After a QUICK conversation, everything was fine. The way I describe my coming out story is, it's almost like you hit a speed bump that you didn't see coming and it goes boom! And you're checking the car… Is anything happening? Is it making any sounds? You slow down for a second, and you realize that everything's okay… And you just keep on going… that's literally how I felt. It felt like, ‘F*CK! WHERE'D THAT COME FROM?!’ And then you kind of stop, and you're like, ‘OK… I'm OK.’ And then we were able to keep on smooth sailing… and it never was a thing. It was very natural. My parents would introduce her as my novia (girlfriend in Spanish)… when we got married, would introduce her as my wife. It was never a thing after that. So that was kind of my coming out situation, is what I call it. It was weird. But like a speed bump, and just kept going after that.

A few months later, we had a thing that I volunteer every year and my mom was asking if I was going to be there and what additional volunteers I was bringing. ‘OK, are you going to be there? Is Misty going to be there? Who of all your friends are going to volunteer?’ In that conversation I was like, ‘Hey, well you know Aubree, that girl that I've been seeing… Can she come? Because she was planning on coming…’ My mom said, ‘Absolutely’ Because of that coming out conversation, or because of that situation that happened, I was able to introduce her as somebody that I’m seeing. Which I'd never been able to do that before that.”

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Fears or concerns with coming out?

“Yeah, absolutely. I'd probably say about 15 years ago, I had a manager that was kind like my mom. So I would use her as a pulse for mom stuff… one day I asked, ‘If it was your daughter, would you want to know?’ And she said, ‘I’m gonna tell you an answer that you may not want to hear…if I wanted to know, I'd ask.’ I go, ‘Done!’ And that's just one reasons why I never felt the need to come out.

Another reason is, for the longest time, I felt that coming out, for some, can be a selfish process. It might make me feel better to come out, not them feel better for me to come out. So, why would I do that? I thought if they ever ask, I'll say something… but they never asked, then I don’t have the urgency to throw myself a coming out party.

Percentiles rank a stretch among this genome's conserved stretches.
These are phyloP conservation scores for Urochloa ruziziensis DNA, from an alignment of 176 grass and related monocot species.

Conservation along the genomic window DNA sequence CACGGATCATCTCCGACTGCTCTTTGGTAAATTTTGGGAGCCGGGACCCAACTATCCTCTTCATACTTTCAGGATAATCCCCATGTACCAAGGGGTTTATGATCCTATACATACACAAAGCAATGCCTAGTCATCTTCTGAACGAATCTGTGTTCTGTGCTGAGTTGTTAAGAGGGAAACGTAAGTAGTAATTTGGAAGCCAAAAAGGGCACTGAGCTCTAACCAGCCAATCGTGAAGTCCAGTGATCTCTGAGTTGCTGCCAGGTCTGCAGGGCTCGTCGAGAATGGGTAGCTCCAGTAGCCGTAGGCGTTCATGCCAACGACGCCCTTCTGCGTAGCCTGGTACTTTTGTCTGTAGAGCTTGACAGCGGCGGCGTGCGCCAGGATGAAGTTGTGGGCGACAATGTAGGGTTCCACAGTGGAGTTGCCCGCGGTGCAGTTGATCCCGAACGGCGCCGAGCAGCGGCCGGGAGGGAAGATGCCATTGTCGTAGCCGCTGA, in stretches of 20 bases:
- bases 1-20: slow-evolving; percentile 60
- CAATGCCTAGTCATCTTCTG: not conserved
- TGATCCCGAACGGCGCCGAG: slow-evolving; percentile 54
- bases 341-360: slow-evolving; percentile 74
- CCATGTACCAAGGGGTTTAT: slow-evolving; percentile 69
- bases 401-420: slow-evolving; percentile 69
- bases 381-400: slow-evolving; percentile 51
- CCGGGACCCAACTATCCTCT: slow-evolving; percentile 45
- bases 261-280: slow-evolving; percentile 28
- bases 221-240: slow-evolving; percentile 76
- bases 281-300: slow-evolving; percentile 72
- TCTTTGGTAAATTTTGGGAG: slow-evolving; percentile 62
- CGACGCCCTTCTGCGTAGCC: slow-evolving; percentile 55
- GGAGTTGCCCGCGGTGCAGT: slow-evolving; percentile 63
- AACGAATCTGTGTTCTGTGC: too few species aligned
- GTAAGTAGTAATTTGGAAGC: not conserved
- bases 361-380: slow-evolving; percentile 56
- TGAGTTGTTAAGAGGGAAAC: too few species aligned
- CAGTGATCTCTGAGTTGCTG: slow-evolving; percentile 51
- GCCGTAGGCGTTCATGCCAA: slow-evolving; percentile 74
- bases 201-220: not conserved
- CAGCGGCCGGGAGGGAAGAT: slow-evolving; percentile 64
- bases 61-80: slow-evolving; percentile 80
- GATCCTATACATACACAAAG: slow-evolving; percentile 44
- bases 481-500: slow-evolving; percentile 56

Part of me thought they never wanted to hear it. Why is it my business to then push it on them? Because it'll make me feel better? I never felt the weight on my shoulders… I never felt like I was somebody else... And so yeah, it was an absolute fear of the worst case scenario… ‘Okay… We're never gonna talk to you again… You're never gonna be able to come around again... We're never going to see you…’ which luckily did not end up being the case.

Friends wise, my friends were always very great and supportive, so I never was worried about that… but there was that fear of the unknown. You just don't know. I was pretty much out with everybody else, and so I never worried about that…”

Frustrations within our community?

“One of the frustrations I probably see is that they still put you in a bit of a box, and so people get surprised… ‘Oh, you're a lesbian? You’re so cute! You're so pretty!’ I'm like, ‘What does a lesbian look like?’ ‘Well, you don't look like a lesbian…’ Like you know that we don't all look alike! Why would you say that?!

Take the gay male, they think that they need to be on the flamboyant/femme side because if they're not, then they think that they're ‘not doing the gay community justice’ and then they feel outcasted. The fact that, even within the gay community, we feel that you have to have your leather bars, etc… you're still in a box. Even when you date - who do you date? a butch? a femme? a lipstick? a chapstick? and this? A that? I'm like, ‘Yeah I don't f*cking know, what does their soul look like?’”

Favorite part about our community?